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LAAFB Engineer Revisits Sub Where He Tested Missiles in 1980's

LOS ANGELES AIR FORCE BASE, Calif. -- When William Sieg, a Los Angeles Air Force Base contract engineer, saw the recent announcement that the USS Los Angeles (SSN 688) nuclear sub was retiring, the first thought that came to his mind was, "Isn't that the same sub we used to test the Tomahawk Cruise Missiles 25 years ago?" It was the same submarine. He, along with 180 other members from Los Angeles Air Force Base, recently toured the sub and attended the Decommissioning Ceremony.

Back in the early 1980's then Lt. Col. William Sieg was an accomplished KC-135 pilot, A-1 Skyraider instructor in Vietnam, worked on the T-37 Replacement Program, and had testing background from the Air Defense Test Squadron at Tyndall Air Force Base, Fla., when he was selected as the new Director of Testing and Evaluation for the Cruise Missiles Project at the Pentagon in 1981. This would be his first time working with cruise missiles, and also commanding naval officers. His predecessor came to Washington to fill him in, and soon after, he was briefing 100 people about a topic he was vaguely familiar with. "It was a bunch of acronyms at first," he said, "but the team effort was very supportive." That team consisted of 20 military and civilian engineers, along with an extended Technical Analysis Team of approximately 400 people at Johns Hopkins University.

As he learned his new craft, he began to notice concrete differences between the Air Force and the Navy. "In the Air Force, if an officer did the job well, he or she could get promoted, whereas in the Navy, the vast majority got promoted once they'd served at sea. Also, in the Navy, officers only competed for promotion with others in their own career field, whereas in the Air Force, all officers competed against each other," he said. As for physical training standards, "it was totally different! The Navy supervisors and commanders would actually argue who they thought was the most fit, and whoever argued the strongest determined who was best."

During his four years of working with the Navy, one of the high points for him was during a mission at the Tomahawk Command and Control Center in San Diego, Calif. There, he got to witness a live firing of nuclear and conventional missiles, which he described as, "very accurate." But before the testing, the actual loading of the missiles aboard the USS Los Angeles was nothing short of awe-inspiring.

"The Tomahawk was lowered into the main hatch, down the steps into the weapons area. The cruise missile was bigger than a torpedo, and the ship wasn't designed for it," he said. Within the extremely narrow passageways, the missiles were painstakingly loaded and fired. "If it didn't work," he said, "it just got put it back on the shelf!" That isn't to say it didn't take up some room.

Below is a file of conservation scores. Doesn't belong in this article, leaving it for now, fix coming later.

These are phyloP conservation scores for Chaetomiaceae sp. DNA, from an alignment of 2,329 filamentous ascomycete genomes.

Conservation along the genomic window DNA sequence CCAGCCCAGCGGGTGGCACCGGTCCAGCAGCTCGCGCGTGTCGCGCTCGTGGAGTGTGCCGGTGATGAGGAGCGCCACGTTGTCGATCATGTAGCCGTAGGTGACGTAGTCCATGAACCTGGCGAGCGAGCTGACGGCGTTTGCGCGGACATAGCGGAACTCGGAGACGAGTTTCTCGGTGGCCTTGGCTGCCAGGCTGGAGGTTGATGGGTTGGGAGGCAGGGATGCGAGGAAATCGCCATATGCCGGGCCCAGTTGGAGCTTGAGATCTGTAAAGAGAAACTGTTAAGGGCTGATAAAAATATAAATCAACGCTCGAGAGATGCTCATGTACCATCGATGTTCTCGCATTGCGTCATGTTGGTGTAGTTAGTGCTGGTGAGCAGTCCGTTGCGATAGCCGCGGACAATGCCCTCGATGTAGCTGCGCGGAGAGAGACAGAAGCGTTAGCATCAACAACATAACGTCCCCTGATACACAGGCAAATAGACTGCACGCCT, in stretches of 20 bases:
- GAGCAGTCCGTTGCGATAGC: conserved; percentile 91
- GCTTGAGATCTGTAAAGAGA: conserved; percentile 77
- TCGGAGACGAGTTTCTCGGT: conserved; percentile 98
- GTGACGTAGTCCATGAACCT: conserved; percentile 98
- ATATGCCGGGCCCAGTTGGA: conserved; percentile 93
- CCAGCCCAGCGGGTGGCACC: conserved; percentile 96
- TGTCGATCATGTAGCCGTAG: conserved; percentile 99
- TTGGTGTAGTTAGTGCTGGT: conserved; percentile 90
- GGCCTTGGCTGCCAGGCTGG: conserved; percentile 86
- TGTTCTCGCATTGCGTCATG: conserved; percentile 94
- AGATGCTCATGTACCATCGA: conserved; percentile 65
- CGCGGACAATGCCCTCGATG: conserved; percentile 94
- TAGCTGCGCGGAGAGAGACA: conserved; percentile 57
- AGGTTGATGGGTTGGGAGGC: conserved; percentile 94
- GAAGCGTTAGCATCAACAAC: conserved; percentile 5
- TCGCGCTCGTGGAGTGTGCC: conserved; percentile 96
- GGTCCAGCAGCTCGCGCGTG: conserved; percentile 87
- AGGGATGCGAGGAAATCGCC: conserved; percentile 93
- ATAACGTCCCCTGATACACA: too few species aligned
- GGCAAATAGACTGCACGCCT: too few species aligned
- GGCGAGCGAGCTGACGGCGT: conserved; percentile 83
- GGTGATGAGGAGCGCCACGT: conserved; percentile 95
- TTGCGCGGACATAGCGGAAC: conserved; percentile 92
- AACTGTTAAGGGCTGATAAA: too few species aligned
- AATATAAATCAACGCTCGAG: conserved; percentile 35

Sieg developed a newfound respect for submariners as he noticed the difficulty of living and working on a submarine, where the mission evolved around limited space.

"Three helmsmen would switch off using one bunk during their shifts. While two would be working, one would be sleeping, he said. "The Command Center was also very small. As for food, it was stacked in the hallways, clear up to the ceiling." Living in tight conditions was hard enough, but having to do so quietly was an additional challenge. "The toilets ran silent--everything was as quiet as possible to avoid the enemy," he said.

But if the enemy did come, they could expect a missile ejected by air pressure propelled by thrust tabs nine hundred feet below the ocean's surface. Ironically, the submarine itself was usually only about 30 feet from the surface. "We got to witness a live warhead--a 1,000 pound bomb, destroy a concrete reservoir on San Clemente Island. It was incredible seeing the accuracy on impact," he said, "and all of this was amazingly done with gunnery controls from World War II technology," he said.

The Tomahawk Missile was used in the first Gulf War, and is still used today.

Sieg currently works for the Infrared Satellite Systems Wing's Support Engineering Directorate and Integration Squadron. He's taken the skills he's developed over the years and now applies them to the realm of space. Although the mission is different, the environment is relatively the same...he's working with and learning from a diversified group of people with different skill sets, and through that teamwork comes progress.

As members from LAAFB toured the USS Los Angeles, one person said, "We appreciated the work and sacrifice of these people---close quarters and the 6 hour shifts! And away from family--long stretches--88 to 90 days at a time! We are so thankful to God!"